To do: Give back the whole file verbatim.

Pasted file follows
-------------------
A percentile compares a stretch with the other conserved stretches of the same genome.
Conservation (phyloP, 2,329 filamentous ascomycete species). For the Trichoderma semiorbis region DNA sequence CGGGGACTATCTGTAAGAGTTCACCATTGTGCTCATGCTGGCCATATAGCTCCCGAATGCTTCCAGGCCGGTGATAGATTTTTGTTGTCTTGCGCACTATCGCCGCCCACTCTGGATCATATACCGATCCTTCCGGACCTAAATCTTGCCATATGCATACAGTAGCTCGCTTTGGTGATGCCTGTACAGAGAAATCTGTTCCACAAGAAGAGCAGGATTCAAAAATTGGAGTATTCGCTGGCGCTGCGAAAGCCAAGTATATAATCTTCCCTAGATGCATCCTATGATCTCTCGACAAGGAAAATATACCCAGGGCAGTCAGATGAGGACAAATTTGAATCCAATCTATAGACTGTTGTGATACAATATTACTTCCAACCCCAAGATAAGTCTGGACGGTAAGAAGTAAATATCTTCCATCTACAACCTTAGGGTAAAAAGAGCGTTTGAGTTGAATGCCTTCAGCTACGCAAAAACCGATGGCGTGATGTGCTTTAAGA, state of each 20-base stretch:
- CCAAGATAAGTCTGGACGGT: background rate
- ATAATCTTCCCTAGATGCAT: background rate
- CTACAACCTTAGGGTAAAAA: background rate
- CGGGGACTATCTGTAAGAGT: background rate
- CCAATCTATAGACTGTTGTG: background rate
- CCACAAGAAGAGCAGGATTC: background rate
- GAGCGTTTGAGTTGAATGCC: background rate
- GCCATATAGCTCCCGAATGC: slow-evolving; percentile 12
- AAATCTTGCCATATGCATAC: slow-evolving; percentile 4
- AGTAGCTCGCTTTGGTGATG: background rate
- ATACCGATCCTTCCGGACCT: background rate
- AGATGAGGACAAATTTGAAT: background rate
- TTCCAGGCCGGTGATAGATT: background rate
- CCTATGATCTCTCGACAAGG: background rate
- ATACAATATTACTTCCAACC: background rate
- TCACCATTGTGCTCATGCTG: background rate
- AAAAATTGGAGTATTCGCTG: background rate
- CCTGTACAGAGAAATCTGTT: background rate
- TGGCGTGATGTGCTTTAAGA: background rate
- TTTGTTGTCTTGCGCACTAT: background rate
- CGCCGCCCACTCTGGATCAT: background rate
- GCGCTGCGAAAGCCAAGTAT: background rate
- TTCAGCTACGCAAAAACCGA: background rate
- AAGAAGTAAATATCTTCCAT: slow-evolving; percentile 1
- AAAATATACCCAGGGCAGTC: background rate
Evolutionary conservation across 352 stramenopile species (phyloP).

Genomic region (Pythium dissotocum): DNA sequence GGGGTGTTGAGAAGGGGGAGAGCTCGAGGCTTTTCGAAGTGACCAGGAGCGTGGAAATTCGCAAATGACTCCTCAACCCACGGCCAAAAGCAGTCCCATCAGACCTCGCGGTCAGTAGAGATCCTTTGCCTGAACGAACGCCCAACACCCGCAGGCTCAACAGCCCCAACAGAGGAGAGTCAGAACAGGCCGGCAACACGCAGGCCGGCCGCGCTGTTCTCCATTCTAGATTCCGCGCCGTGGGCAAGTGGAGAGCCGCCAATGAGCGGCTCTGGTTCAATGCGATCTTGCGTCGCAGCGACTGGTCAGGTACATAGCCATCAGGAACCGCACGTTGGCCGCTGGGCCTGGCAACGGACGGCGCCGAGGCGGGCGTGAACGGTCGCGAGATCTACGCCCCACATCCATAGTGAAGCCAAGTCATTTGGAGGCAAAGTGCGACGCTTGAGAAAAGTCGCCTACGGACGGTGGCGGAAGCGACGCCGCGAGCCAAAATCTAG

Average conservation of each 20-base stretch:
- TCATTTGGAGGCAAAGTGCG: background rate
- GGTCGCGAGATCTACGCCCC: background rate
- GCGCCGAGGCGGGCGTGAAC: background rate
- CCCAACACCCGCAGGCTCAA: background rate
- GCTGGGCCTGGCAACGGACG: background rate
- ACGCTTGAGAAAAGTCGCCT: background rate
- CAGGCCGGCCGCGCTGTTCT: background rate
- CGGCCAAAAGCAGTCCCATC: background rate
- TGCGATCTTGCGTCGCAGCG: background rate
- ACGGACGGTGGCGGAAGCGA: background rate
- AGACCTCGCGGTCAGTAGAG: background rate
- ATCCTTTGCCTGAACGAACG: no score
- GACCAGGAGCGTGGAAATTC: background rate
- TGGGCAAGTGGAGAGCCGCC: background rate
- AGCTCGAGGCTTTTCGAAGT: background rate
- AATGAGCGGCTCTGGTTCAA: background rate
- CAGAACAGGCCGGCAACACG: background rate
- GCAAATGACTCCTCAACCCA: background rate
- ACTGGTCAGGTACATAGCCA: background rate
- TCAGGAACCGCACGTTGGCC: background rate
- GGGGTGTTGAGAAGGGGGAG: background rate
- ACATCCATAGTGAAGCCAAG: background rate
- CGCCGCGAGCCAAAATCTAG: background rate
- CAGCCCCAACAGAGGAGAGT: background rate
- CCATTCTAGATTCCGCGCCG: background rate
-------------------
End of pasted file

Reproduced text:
A percentile compares a stretch with the other conserved stretches of the same genome.
Conservation (phyloP, 2,329 filamentous ascomycete species). For the Trichoderma semiorbis region DNA sequence CGGGGACTATCTGTAAGAGTTCACCATTGTGCTCATGCTGGCCATATAGCTCCCGAATGCTTCCAGGCCGGTGATAGATTTTTGTTGTCTTGCGCACTATCGCCGCCCACTCTGGATCATATACCGATCCTTCCGGACCTAAATCTTGCCATATGCATACAGTAGCTCGCTTTGGTGATGCCTGTACAGAGAAATCTGTTCCACAAGAAGAGCAGGATTCAAAAATTGGAGTATTCGCTGGCGCTGCGAAAGCCAAGTATATAATCTTCCCTAGATGCATCCTATGATCTCTCGACAAGGAAAATATACCCAGGGCAGTCAGATGAGGACAAATTTGAATCCAATCTATAGACTGTTGTGATACAATATTACTTCCAACCCCAAGATAAGTCTGGACGGTAAGAAGTAAATATCTTCCATCTACAACCTTAGGGTAAAAAGAGCGTTTGAGTTGAATGCCTTCAGCTACGCAAAAACCGATGGCGTGATGTGCTTTAAGA, state of each 20-base stretch:
- CCAAGATAAGTCTGGACGGT: background rate
- ATAATCTTCCCTAGATGCAT: background rate
- CTACAACCTTAGGGTAAAAA: background rate
- CGGGGACTATCTGTAAGAGT: background rate
- CCAATCTATAGACTGTTGTG: background rate
- CCACAAGAAGAGCAGGATTC: background rate
- GAGCGTTTGAGTTGAATGCC: background rate
- GCCATATAGCTCCCGAATGC: slow-evolving; percentile 12
- AAATCTTGCCATATGCATAC: slow-evolving; percentile 4
- AGTAGCTCGCTTTGGTGATG: background rate
- ATACCGATCCTTCCGGACCT: background rate
- AGATGAGGACAAATTTGAAT: background rate
- TTCCAGGCCGGTGATAGATT: background rate
- CCTATGATCTCTCGACAAGG: background rate
- ATACAATATTACTTCCAACC: background rate
- TCACCATTGTGCTCATGCTG: background rate
- AAAAATTGGAGTATTCGCTG: background rate
- CCTGTACAGAGAAATCTGTT: background rate
- TGGCGTGATGTGCTTTAAGA: background rate
- TTTGTTGTCTTGCGCACTAT: background rate
- CGCCGCCCACTCTGGATCAT: background rate
- GCGCTGCGAAAGCCAAGTAT: background rate
- TTCAGCTACGCAAAAACCGA: background rate
- AAGAAGTAAATATCTTCCAT: slow-evolving; percentile 1
- AAAATATACCCAGGGCAGTC: background rate
Evolutionary conservation across 352 stramenopile species (phyloP).

Genomic region (Pythium dissotocum): DNA sequence GGGGTGTTGAGAAGGGGGAGAGCTCGAGGCTTTTCGAAGTGACCAGGAGCGTGGAAATTCGCAAATGACTCCTCAACCCACGGCCAAAAGCAGTCCCATCAGACCTCGCGGTCAGTAGAGATCCTTTGCCTGAACGAACGCCCAACACCCGCAGGCTCAACAGCCCCAACAGAGGAGAGTCAGAACAGGCCGGCAACACGCAGGCCGGCCGCGCTGTTCTCCATTCTAGATTCCGCGCCGTGGGCAAGTGGAGAGCCGCCAATGAGCGGCTCTGGTTCAATGCGATCTTGCGTCGCAGCGACTGGTCAGGTACATAGCCATCAGGAACCGCACGTTGGCCGCTGGGCCTGGCAACGGACGGCGCCGAGGCGGGCGTGAACGGTCGCGAGATCTACGCCCCACATCCATAGTGAAGCCAAGTCATTTGGAGGCAAAGTGCGACGCTTGAGAAAAGTCGCCTACGGACGGTGGCGGAAGCGACGCCGCGAGCCAAAATCTAG

Average conservation of each 20-base stretch:
- TCATTTGGAGGCAAAGTGCG: background rate
- GGTCGCGAGATCTACGCCCC: background rate
- GCGCCGAGGCGGGCGTGAAC: background rate
- CCCAACACCCGCAGGCTCAA: background rate
- GCTGGGCCTGGCAACGGACG: background rate
- ACGCTTGAGAAAAGTCGCCT: background rate
- CAGGCCGGCCGCGCTGTTCT: background rate
- CGGCCAAAAGCAGTCCCATC: background rate
- TGCGATCTTGCGTCGCAGCG: background rate
- ACGGACGGTGGCGGAAGCGA: background rate
- AGACCTCGCGGTCAGTAGAG: background rate
- ATCCTTTGCCTGAACGAACG: no score
- GACCAGGAGCGTGGAAATTC: background rate
- TGGGCAAGTGGAGAGCCGCC: background rate
- AGCTCGAGGCTTTTCGAAGT: background rate
- AATGAGCGGCTCTGGTTCAA: background rate
- CAGAACAGGCCGGCAACACG: background rate
- GCAAATGACTCCTCAACCCA: background rate
- ACTGGTCAGGTACATAGCCA: background rate
- TCAGGAACCGCACGTTGGCC: background rate
- GGGGTGTTGAGAAGGGGGAG: background rate
- ACATCCATAGTGAAGCCAAG: background rate
- CGCCGCGAGCCAAAATCTAG: background rate
- CAGCCCCAACAGAGGAGAGT: background rate
- CCATTCTAGATTCCGCGCCG: background rate